The following is a cross-post from the Reporting on Health website, written by one of our HealthNewsReview.org story reviewers, William Heisel, who publishes the excellent blog, William Heisel’s Antidote: Investigating Untold Health Stories.
For doctors selling risky cosmetic surgery procedures, using billboards to lure patients is just one more roll of the dice.
This week, the dice rolled snake eyes for the doctors behind the “Diets Fail!” campaign. The U.S. Food & Drug Administration issued warning letters to eight California clinics and a marketing firm telling them that advertisements meant to encourage people to undergo Lap-Band surgery were misleading and needed to be changed.
This is the same group that has been exposed repeatedly by the Los Angeles Times for a series of patient deaths. Antidote started writing about these types of misleading ads in May 2009 after billboards saying “Dieting Sucks!” started popping up around LA.
The FDA sent letters to five people representing nine organizations:
Michael Omidi in Beverly Hills, president of Bakersfield Surgery Institute Inc., Palmdale Ambulatory Center, Valley Surgical Center, Top Surgeons LLC, and Cosmopolitan Plastic & Reconstructive Surgery.
Cindy Omidi, CEO of Valencia Ambulatory Center LLC
Charles Klasky, described in the letter as a “Member” of San Diego Ambulatory Center LLC
Maria Abaca, described as a “Member” of Beverly Hills Surgery Center
One thing to note about this group: never trust a clinic that uses models to stand in for its real staff on its website. Why not put the real people out there, as so many other companies do?
The last group on the list is the company that seems to be the most responsible for the ads promoting cheap Lap-Band surgeries. Every warning letter essentially says that these companies were using 1-800-GET-THIN ads to fool people into thinking that Lap-Band surgeries were low risk. 1-800-GET-THIN has sued Tribune Co., which owns the Los Angeles Times, over its coverage four times. So far, it hasn’t won a dime.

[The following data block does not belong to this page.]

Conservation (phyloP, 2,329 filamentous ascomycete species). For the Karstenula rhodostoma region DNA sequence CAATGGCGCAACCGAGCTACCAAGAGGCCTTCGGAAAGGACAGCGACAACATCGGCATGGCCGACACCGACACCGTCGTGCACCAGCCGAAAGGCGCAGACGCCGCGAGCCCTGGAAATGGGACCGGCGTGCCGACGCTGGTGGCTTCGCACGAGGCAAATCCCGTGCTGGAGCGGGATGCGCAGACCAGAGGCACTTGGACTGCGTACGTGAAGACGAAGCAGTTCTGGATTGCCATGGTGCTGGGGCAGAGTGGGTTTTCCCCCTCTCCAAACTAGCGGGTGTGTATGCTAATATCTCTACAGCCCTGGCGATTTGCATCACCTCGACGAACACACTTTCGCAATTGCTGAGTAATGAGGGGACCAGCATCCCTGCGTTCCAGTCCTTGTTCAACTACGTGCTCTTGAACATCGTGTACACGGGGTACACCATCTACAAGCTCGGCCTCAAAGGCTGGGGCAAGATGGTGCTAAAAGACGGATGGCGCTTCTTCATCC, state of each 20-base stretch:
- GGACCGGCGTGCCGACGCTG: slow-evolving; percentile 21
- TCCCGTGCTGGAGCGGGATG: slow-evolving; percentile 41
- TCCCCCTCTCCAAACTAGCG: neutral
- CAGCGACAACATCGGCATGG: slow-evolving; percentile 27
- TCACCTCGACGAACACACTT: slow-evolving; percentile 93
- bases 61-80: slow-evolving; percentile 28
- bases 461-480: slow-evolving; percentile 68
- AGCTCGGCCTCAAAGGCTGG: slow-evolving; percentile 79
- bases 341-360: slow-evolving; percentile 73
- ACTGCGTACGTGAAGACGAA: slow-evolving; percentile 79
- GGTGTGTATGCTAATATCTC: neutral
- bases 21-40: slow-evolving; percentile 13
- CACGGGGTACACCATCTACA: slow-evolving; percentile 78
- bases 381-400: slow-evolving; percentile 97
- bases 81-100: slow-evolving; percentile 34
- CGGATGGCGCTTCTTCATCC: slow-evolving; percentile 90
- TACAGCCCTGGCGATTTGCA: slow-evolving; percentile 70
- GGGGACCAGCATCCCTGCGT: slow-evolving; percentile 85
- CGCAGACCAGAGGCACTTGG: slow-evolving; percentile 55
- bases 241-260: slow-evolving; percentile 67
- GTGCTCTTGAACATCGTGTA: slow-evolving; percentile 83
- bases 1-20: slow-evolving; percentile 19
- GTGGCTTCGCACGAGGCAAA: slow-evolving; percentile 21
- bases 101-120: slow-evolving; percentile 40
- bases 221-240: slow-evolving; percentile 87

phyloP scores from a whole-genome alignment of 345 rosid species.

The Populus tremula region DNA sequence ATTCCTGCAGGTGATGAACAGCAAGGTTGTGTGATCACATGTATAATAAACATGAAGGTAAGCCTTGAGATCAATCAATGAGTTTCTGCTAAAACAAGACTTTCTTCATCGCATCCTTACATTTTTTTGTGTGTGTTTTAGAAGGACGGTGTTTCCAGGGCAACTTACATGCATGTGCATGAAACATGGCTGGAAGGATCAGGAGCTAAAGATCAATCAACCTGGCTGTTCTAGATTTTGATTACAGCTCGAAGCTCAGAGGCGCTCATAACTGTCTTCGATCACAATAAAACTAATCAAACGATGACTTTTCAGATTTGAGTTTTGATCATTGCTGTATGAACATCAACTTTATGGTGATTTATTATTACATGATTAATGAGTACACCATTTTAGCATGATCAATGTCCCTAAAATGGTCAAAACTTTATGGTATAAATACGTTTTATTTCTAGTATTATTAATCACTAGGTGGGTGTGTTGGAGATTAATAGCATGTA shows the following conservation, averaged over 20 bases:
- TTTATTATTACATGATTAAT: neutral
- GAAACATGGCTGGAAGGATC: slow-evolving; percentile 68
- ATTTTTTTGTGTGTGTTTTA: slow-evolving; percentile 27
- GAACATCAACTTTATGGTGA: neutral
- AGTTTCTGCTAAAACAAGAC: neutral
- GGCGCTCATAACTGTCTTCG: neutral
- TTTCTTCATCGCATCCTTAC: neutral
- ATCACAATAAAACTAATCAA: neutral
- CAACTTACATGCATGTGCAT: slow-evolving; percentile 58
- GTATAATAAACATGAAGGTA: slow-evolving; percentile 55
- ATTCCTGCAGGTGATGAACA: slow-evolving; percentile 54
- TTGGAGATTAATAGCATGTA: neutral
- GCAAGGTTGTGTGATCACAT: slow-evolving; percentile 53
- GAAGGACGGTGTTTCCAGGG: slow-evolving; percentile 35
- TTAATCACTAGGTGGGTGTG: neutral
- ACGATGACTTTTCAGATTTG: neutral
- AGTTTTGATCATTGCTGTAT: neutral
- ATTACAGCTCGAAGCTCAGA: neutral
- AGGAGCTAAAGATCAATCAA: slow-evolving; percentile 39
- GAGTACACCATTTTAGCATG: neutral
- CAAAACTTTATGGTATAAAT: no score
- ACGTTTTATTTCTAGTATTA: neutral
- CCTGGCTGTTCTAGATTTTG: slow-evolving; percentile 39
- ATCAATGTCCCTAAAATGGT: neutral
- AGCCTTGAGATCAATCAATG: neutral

The Times’ Michael Hiltzik and Stuart Pfeifer deserve a ton of credit for sparking the FDA to do something. Another factor in the move by the FDA had to be a letter that Los Angeles County Department of Public Health Director Jonathan E. Fielding sent to the FDA last year. He asked the agency to to investigate the ad campaign. His letter says:
These ads fail to provide the relevant warnings, precautions, side effects, and contraindications related to the procedure. While bariatric surgery is appropriate for certain types of patients, it is not indicated for the vast majority of individuals, and should be reserved for those who have failed other approaches. The LAP-BAND marketing also impairs our ability to effectively implement public health measures by asserting that traditional weight loss interventions fail.’
Every point that Fielding mentions – save for the last one – shows up in the FDA announcement:
In the letters, the FDA warns that billboards and advertising inserts used by recipients of the Warning Letters to promote the Lap-Band procedure fail to provide required risk information, including warnings, precautions, possible side effects and contraindications. The FDA also is concerned that the font size of information related to risks on the advertising inserts is too small to be read by consumers.
“The FDA takes seriously its responsibility to protect consumers from products promoted without adequate warnings,” said Steve Silverman, director of the Office of Compliance in the FDA’s Center for Devices and Radiological Health. “It’s particularly troublesome when advertisements don’t communicate the serious risks associated with medical devices.”
So what do these ads look like? For those of you lucky enough not to be bombarded by them while driving around LA, Antidote has created a little slideshow. Don’t miss the most bizarre one of all, which asks people to “Celebrate Black History Month” by getting Lap-Band surgery.
What do you think about these ads? Share in the comments below or send a note to firstname.lastname@example.org. You can also follow Antidote on Twitter @wheisel.